Warren Buffett advises the non-professional and passive investors to buy and hold a no-load S&P 500 index fund. Not buying and selling through an ETF, mind you; buy and hold. Set it and forget it.

His advice stinks. Let me explain.

On March 24th, 2000, the S&P closed at 1527. This was the all-time high up to that point. The market crashed soon afterward.

Let’s run that number against the Bureau of Labor Statistics’ inflation calculator. Type in 1527, and change the year to 2000. Select “calculate”. The number you will see is this: 2081. This number indicates where the S&P should be at today in order to make up for price inflation over the past 15 years.

What is the S&P 500 at today? 2091. Just about breaking even.

Unfortunately, it’s not really breaking even. Investors have to pay a 23.8% capital gains tax on increases above 1527. Any investors who bought and held a no-load S&P 500 index fund on March 10th, 2000, have lost 23.8% on their profits.

What does this mean? For those investors who have held a no-load S&P 500 index fund since March 24th, 2000, there have been no profits. They’ve lost money. Dividends were low: from 2000 to 2014, around 2%. Then they’re taxed as income. These investors paid taxes all the way down.

Conclusion: following Buffett’s advice has been a rotten decision.

The question is, rotten from who’s perspective? In all actuality, this advice has been great for Buffet. If passive investors pile into the S&P 500 and hold, it puts a floor under stock prices. It protects his money. It protects his clients’ money. But Mom and Pop investors have been hosed all the way down.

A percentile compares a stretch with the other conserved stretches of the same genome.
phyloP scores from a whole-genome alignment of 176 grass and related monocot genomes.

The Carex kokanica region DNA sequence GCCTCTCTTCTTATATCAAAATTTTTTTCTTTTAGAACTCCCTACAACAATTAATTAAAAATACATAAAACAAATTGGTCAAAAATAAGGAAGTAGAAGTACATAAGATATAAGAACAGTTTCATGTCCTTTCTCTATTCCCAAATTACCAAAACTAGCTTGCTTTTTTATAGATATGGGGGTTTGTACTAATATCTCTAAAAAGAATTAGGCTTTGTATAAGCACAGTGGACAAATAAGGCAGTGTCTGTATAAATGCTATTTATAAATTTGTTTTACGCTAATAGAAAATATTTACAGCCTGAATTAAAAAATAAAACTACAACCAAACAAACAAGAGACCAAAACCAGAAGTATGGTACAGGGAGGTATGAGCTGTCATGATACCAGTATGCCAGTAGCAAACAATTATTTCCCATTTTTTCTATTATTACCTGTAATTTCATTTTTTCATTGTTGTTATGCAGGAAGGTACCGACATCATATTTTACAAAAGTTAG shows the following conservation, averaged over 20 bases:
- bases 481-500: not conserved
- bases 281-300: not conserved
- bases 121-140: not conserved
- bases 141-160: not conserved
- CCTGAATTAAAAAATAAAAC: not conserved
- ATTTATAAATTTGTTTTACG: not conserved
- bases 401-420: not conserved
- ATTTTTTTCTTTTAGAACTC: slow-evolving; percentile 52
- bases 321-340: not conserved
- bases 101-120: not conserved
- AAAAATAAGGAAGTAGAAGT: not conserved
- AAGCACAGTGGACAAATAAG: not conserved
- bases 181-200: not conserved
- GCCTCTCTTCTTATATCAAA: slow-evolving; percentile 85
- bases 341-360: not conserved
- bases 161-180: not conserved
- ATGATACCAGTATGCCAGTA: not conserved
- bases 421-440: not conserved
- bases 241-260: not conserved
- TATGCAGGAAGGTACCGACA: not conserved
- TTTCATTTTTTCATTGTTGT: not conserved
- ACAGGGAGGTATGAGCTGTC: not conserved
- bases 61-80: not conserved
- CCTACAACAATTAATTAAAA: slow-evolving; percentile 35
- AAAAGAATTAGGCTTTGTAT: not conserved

Avoid buying and holding S&P index funds. For the past 15 years, the S&P 500 has been a loser’s game.

Conversely, the price of an ounce of gold was $275 in March of 2000. Punch that into the BLS inflation calculator. We get $374. Adjusted for inflation, gold would need to be at $374 per ounce today in order to have broken even over the past 15 years.

Where is gold today? Nearly $1200 per ounce. It went as high as $1900 in 2011. If an investor had put their money into gold instead of an S&P 500 index fund, they’d have far more money today. Lots more.

Alternatively, what if an investor had cashed out of the S&P in early March of 2000 and put his money into income-producing real estate instead? If that investor bought wisely in decent locations, they’ve made more money. Lots more. Even further, they now have a steady income stream.

If you took Buffett’s advice over the past 15 years, you blew it. “But things are different now,” some might claim, “we’re in a bull market!” People said the same thing in 1999. They said the same thing in 2007. A lot of people nestled into the stock market’s green bosom and fell asleep. They woke up naked and alone in a strange alleyway behind the NYSE with little to nothing left. If the S&P has made you money over the past few years, great; but is that going to continue? Are you going to cash out before the market busts? Or are you going to take Buffett’s advice and do nothing? Maybe cross your fingers and hope for the best?

Don’t cross your fingers and hope for the best. Make better decisions instead.